As Christmas consumer spending heads towards its final hurdle, retailers will no doubt be hoping for a continuance of the slight uplift in sales as reported by the Office of National Statistics last week. Earlier this year, the British Retail Consortium (BRC) and KPMG reported like-for-like sales across the sector rose by a “meagre” 0.6% in November compared to the same period last year. However, more recently, the ONS reported that sales volumes, boosted by Black Friday, were up 1.1% in the month, ahead of the 0.4% that City of London analysts had expected. It seems retail customers decided to take advantage of some of the offers available, driven perhaps by the constraints on household finances and a consequential need to reduce the overall cost of the festive period. A more measured consumer approach has therefore meant “household goods stores had a good November, with a number of businesses saying that Black Friday promotions boosted sales,” said Rhian Murphy of the ONS.
Generally retail sales account for around 30% of household expenditure, yet it was the purchase of electrical household items which received a particular uplift last month and contibuted to the ONS figures. The story is not quite so positive for food purchases, with the ONS reporting that the quantity of food bought in November fell by 0.1% compared to the same month last year, yet the amount spent increased by 3.5%, reflecting a rise in food prices that has contributed to the increase in inflation.
Consumer confidence remains low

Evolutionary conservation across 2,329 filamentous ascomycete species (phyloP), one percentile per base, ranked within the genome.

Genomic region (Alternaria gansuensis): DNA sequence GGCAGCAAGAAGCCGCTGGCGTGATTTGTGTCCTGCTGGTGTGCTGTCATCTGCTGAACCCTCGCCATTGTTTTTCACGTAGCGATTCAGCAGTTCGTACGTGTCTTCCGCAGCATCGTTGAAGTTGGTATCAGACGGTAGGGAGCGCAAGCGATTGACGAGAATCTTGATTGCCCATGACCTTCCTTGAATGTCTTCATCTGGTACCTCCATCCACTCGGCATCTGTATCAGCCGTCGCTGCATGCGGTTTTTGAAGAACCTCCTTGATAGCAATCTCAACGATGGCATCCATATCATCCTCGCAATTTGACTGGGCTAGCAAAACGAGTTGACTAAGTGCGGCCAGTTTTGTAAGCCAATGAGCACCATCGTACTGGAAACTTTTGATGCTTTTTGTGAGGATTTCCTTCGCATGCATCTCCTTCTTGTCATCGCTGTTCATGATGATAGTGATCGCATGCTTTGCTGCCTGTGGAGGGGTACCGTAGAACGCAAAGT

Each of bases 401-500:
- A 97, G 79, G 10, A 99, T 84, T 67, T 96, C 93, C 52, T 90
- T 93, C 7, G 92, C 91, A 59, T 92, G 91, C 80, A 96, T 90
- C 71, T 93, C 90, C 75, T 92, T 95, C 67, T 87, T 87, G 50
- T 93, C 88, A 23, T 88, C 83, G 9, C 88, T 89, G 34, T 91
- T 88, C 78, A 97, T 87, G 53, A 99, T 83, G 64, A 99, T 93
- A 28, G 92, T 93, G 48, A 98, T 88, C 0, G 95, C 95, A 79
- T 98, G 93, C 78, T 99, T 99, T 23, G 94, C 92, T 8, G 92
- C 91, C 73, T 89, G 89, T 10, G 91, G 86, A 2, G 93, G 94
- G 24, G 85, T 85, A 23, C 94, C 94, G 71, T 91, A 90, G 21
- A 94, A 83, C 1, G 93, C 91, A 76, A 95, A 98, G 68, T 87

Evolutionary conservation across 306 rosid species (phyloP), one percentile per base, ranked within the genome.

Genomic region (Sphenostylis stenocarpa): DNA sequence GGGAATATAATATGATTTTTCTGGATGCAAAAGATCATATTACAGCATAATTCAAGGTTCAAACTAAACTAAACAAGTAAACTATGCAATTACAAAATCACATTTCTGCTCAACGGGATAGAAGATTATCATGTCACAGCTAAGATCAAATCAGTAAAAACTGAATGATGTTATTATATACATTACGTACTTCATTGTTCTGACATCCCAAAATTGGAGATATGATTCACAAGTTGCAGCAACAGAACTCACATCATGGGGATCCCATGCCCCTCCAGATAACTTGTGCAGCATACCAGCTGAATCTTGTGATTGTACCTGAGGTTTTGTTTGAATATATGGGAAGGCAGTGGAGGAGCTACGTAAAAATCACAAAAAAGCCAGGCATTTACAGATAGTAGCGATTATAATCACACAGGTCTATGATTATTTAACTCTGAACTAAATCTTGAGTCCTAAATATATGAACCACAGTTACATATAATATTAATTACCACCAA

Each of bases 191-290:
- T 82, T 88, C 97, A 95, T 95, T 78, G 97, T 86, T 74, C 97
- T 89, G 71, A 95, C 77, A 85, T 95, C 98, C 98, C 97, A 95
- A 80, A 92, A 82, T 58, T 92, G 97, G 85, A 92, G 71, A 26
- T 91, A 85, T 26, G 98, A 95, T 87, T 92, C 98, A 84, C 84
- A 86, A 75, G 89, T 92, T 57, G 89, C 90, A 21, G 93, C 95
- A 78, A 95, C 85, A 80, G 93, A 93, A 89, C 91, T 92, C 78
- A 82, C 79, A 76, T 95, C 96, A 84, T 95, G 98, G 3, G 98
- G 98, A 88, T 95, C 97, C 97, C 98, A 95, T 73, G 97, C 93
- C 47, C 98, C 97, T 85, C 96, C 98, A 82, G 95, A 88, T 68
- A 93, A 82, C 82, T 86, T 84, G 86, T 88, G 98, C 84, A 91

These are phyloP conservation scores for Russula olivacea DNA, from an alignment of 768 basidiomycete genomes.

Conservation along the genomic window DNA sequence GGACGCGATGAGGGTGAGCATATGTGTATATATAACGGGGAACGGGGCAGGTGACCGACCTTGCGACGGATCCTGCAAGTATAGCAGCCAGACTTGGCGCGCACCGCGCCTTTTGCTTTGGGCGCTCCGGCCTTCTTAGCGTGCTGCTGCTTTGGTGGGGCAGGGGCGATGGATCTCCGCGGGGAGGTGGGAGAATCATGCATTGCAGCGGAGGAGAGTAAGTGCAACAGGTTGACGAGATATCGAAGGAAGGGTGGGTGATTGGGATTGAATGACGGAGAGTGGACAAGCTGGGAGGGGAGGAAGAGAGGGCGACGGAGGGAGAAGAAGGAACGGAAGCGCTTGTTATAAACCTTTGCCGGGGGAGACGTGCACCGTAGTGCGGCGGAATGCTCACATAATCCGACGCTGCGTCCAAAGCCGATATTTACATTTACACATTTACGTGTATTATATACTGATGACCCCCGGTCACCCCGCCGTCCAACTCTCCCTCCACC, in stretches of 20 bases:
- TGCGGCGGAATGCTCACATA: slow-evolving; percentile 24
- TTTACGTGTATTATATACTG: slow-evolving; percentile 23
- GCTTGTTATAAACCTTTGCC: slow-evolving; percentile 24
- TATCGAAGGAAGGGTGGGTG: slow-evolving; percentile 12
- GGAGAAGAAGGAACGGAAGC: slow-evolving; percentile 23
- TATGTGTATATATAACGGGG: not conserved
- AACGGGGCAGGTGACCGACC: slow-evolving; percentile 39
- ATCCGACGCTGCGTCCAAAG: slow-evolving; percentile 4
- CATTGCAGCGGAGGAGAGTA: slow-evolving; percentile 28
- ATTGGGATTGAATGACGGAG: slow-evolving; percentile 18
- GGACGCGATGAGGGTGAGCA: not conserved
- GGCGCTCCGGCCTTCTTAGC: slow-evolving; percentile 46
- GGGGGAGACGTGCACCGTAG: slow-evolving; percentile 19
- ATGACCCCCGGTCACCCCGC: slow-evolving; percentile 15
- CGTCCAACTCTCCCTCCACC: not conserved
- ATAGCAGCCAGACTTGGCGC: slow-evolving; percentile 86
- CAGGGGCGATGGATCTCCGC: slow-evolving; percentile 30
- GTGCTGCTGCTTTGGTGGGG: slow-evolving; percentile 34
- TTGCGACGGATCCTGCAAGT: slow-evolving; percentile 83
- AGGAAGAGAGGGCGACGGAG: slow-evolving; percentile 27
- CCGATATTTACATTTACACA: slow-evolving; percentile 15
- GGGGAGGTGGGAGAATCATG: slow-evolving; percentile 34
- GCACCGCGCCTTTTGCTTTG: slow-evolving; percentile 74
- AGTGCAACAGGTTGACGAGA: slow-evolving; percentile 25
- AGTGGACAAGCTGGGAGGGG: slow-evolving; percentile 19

This is perhaps a more telling picture of low consumer confidence levels. Consumers have taken advantage of the sales in November, rather than those in December, as part of a measured approach to spending, meaning Black Friday sales were an exception. It seems that retailers will continue to face challenging conditions. Indeed it is highly probable that retailers will still face daunting sales figures due to inflation rising to 3.1% in November, the highest it has been for 6 years.
High mortgage debt
Constrained household finances, stagnant wage growth and rising inflation mean families will continue to feel the squeeze – a view which is supported by a recent study of over 6,000 households for the Bank of England. This showed UK finances dipped following the Brexit vote, with an increase in people reporting high mortgage debt.
The survey, carried out by the research firm NMG Consulting on behalf of the Bank in September, also reported the average borrowing on consumer credit was c.£8,000 but warned that the latest survey data did not appear to pick up the continuing trend in the official data – which shows an annual growth rate of almost 10%. Yet as banks have tightened their lending criteria and the fact the cost of living is rising at the fastest rate in five years it comes of little surprise to learn that consumer confidence remains low.
Indeed as Close Brothers Retail Finance Managing Director Alex Marsh notes; “The final run up to Christmas may prove more difficult than usual for retailers as they battle low consumer confidence amid increasing inflation and a squeeze on wages. Retailers need to prepare for the squeeze on consumer spending and consider offering consumers alternative flexible payment options to help spread the cost of big ticket Christmas items.”
Access to responsible credit will be of utmost importance in 2018 as households continue to juggle their finances amid uncertain economic conditions and the path of Brexit is still to be fully determined…
Greg Stevens, Chief Executive Officer, CCTA